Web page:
JIS News

The CARICOM initiative aimed at brokering a peaceful solution to the current political crisis in Haiti received a boost on Friday (Feb.13) with a strong statement of support from the United States (U.S.) Government, the Government of Canada, as well as the Organization of American States (OAS).
These sentiments were reflected in a joint statement, which was issued following a round of high-level meetings in Washington, initiated by CARICOM, in an effort to stem the growing unrest in Haiti and to restore conditions for meaningful dialogue between the government led by Jean-Bertrand Aristide and representatives of the opposition.
The CARICOM delegation, which was led by Jamaica’s Minister of Foreign Affairs and Foreign Trade, K.D. Knight and Bahamian Foreign Minister, Fred Mitchell, also included CARICOM Assistant Secretary General, Ambassador Colin Grandison and the Jamaica’s non-resident envoy to Haiti, Ambassador Peter Black.
Discussions were held with U.S. Secretary of State, General Colin Powell; Canada’s Foreign Minister, Bill Graham; OAS Secretary General Cesar Gaviria, as well as representatives of the French government and the European Union. Minister Knight characterized the meetings as “extremely productive” and expressed the hope that the strong international backing for the CARICOM plan would enhance prospects for a negotiated settlement to the crisis.
Mr. Knight described the embrace of the CARICOM initiative as “a strong commitment to move the process forward and signals a clear commitment to the democratic process in Haiti and to the Haitian constitution, and also ensures that any political change is in accordance with accepted democratic traditions.”
“This initiative must be transformed into an action plan with the Haitian government and the opposition accepting and honouring their commitments,” he stated. Mr. Knight also called for the implementation of confidence-building measures, which would serve to foster a spirit of trust and lead to a “new engagement” between the parties, thus reducing the political tension and social instability, which has dramatically increased in Haiti since the beginning of the year.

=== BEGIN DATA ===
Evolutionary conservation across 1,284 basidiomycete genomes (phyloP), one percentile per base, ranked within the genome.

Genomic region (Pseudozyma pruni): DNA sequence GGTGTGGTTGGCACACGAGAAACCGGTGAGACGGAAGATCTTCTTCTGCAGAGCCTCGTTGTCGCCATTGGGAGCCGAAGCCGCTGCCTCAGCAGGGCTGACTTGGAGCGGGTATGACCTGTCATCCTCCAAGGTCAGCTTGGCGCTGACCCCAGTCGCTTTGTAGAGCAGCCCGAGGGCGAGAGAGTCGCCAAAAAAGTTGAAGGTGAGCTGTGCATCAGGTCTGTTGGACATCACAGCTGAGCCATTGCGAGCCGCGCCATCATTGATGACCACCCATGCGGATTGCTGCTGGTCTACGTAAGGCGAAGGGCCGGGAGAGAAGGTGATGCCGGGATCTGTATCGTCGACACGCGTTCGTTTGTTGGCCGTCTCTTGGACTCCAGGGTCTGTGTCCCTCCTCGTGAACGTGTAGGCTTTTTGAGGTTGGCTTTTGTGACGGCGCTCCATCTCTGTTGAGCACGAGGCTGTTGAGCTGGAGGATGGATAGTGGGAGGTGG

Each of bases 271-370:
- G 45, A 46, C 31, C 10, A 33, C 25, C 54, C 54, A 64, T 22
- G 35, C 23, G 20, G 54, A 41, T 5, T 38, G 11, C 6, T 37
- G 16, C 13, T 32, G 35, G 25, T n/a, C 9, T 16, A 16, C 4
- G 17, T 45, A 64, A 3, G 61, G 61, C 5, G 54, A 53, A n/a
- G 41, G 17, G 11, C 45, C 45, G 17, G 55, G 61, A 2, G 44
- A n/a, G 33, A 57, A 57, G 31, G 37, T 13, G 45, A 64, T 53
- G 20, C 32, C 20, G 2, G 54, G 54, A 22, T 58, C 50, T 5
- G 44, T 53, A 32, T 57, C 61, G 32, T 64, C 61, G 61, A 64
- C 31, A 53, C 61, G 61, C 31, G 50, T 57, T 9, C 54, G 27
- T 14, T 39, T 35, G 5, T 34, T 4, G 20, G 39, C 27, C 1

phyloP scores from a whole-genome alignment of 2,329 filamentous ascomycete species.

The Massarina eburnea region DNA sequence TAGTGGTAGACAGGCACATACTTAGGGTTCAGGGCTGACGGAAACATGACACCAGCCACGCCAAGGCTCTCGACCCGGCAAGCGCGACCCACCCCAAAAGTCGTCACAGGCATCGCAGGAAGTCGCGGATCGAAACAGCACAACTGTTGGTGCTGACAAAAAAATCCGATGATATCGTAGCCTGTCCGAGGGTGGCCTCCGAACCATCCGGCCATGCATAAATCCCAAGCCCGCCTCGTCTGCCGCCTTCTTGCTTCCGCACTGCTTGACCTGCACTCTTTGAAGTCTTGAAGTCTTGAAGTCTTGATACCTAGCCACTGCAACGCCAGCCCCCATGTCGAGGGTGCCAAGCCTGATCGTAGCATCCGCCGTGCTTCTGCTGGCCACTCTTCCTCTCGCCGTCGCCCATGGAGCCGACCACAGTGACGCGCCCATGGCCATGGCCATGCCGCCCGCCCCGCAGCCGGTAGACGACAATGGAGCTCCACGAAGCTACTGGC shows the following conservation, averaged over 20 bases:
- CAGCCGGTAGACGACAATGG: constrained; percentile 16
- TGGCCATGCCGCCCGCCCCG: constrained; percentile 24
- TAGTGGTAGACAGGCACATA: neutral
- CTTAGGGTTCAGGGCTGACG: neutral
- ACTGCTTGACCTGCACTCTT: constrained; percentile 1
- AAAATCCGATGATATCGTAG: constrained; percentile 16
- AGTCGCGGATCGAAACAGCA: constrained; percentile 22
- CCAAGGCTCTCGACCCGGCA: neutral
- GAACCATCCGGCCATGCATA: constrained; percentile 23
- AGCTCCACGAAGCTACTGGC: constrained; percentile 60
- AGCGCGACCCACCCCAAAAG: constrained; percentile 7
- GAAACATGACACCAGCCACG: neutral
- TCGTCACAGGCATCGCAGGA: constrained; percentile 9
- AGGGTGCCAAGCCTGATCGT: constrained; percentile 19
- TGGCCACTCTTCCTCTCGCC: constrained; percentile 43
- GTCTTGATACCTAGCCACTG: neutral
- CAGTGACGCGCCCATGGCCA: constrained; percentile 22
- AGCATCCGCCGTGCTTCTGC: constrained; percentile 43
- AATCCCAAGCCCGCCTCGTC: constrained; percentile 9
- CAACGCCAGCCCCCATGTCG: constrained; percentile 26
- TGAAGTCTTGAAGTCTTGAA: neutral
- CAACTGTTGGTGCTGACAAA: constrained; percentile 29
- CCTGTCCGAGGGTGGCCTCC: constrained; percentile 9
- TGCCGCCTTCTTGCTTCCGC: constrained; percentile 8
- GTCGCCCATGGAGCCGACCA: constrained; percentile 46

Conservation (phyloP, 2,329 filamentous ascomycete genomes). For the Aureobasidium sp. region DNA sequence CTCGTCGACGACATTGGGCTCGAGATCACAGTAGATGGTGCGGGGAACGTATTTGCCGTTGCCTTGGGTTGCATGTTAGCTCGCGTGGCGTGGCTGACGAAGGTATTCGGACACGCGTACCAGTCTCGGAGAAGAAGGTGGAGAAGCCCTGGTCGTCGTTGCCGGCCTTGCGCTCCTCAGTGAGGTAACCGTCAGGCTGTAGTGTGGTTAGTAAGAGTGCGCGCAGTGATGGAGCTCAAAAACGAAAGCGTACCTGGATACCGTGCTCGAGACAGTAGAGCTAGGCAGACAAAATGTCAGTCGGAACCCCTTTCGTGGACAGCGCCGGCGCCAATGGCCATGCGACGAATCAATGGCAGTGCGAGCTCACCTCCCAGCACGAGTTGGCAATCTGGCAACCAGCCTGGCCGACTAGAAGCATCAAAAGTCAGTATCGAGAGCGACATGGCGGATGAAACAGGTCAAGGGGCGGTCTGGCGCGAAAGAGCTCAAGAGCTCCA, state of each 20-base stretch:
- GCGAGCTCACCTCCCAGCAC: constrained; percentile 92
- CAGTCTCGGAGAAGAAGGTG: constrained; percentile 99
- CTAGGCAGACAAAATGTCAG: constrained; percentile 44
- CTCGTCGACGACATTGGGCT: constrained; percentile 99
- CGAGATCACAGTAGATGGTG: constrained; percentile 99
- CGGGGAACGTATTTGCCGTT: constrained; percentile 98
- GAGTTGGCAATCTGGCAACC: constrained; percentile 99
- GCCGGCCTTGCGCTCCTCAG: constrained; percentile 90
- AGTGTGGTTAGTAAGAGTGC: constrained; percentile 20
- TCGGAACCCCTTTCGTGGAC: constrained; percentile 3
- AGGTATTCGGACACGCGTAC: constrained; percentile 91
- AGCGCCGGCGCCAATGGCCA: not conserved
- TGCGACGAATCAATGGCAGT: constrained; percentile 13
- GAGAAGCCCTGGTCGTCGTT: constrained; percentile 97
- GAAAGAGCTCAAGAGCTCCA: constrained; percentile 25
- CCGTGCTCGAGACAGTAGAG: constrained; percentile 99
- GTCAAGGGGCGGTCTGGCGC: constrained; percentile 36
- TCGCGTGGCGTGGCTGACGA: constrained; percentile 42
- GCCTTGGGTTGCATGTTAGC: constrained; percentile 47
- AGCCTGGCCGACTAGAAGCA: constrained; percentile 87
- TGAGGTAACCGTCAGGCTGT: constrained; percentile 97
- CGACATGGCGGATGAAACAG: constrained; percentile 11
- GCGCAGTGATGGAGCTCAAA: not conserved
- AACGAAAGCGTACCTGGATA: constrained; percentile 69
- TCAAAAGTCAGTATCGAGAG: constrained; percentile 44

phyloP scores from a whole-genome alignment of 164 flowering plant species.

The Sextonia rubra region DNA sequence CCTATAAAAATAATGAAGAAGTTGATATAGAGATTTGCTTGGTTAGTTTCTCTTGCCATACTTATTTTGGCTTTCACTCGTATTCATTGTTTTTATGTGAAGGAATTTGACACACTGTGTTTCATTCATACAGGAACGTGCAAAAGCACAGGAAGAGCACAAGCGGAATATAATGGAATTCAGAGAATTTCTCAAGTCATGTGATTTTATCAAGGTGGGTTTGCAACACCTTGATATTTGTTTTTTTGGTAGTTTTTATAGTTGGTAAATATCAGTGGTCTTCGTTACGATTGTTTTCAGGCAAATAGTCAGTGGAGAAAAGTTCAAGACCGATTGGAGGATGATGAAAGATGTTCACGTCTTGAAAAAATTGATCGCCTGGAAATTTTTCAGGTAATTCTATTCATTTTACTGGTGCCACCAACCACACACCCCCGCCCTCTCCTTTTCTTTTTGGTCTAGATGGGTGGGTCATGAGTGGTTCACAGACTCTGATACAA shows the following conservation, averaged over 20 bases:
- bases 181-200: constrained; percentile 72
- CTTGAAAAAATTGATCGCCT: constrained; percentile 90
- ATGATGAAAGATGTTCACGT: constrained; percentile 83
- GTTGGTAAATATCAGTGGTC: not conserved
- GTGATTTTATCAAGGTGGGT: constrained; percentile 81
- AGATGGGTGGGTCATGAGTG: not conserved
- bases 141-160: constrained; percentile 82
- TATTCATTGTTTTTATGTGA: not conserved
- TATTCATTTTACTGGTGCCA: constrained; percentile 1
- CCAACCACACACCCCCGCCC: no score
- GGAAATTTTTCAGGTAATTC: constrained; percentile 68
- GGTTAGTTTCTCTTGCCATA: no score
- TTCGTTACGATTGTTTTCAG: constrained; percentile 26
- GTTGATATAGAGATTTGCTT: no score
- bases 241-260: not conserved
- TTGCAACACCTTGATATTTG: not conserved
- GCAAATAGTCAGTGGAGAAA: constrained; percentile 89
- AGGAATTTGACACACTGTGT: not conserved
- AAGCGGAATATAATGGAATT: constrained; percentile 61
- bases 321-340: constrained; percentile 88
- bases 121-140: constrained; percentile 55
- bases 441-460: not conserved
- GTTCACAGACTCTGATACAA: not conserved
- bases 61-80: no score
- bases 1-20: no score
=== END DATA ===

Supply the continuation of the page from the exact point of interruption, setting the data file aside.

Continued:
In a separate meeting with U.S. congressional officials and members of the CARICOM Ambassadors Caucus (CAC) in Washington, the Foreign Minister noted that the acceptance of the CARICOM plan, as the centerpiece of a new thrust to restore public order and to aid Haiti’s nascent democratic process, “demonstrates full endorsement by the international community of CARICOM’s commitment to a peaceful, negotiated, and constitutional resolution” to the current impasse.
“Any attempt, therefore, to remove President Aristide from power by force will be strongly opposed. We will not accept a coup d’etat,” Mr. Knight declared. He also welcomed statements made by Secretary Powell rejecting the use of unconstitutional means to remove the Haitian President, noting that it was important that the international community stood as one in repudiating any attempts to roll back democratic change in Haiti and to prevent democratic institutions from taking root.
On Friday, Mr. Powell repeated statements given in his testimony on Thursday (Feb.12) to the U.S. Senate Foreign Relations Committee, where he said that the U.S. would back efforts by CARICOM to mediate the deadlock between President Aristide and the opposition.
“We are standing behind the CARICOM proposal, which both sides are examining and finding ways to move forward on, to find a political solution to this current crisis, but not a political solution that says President Aristide is illegal and he has to go. He is the president; we are only interested in a democratic solution, a constitutional solution, and we will continue to work to that end,” General Powell stated.
Minister Knight also announced that efforts were currently under way to “beef up” the OAS mission now in Haiti and to provide financial and material assistance, which would allow the OAS to expand its contribution. He also stated that plans were currently under consideration to provide further support to the Haitian police and to assist in the restoration of public order in Haiti, while facilitating the resumption of commerce and the provision of needed humanitarian assistance throughout the country.
Confirming that there were no current discussions aimed at introducing a multinational or other force, which would intervene in the current crisis, Mr. Knight emphasized that it was therefore critical that the Haitian security forces be provided with an “appropriate level of support, which would enable them to restore normalcy” within the country.

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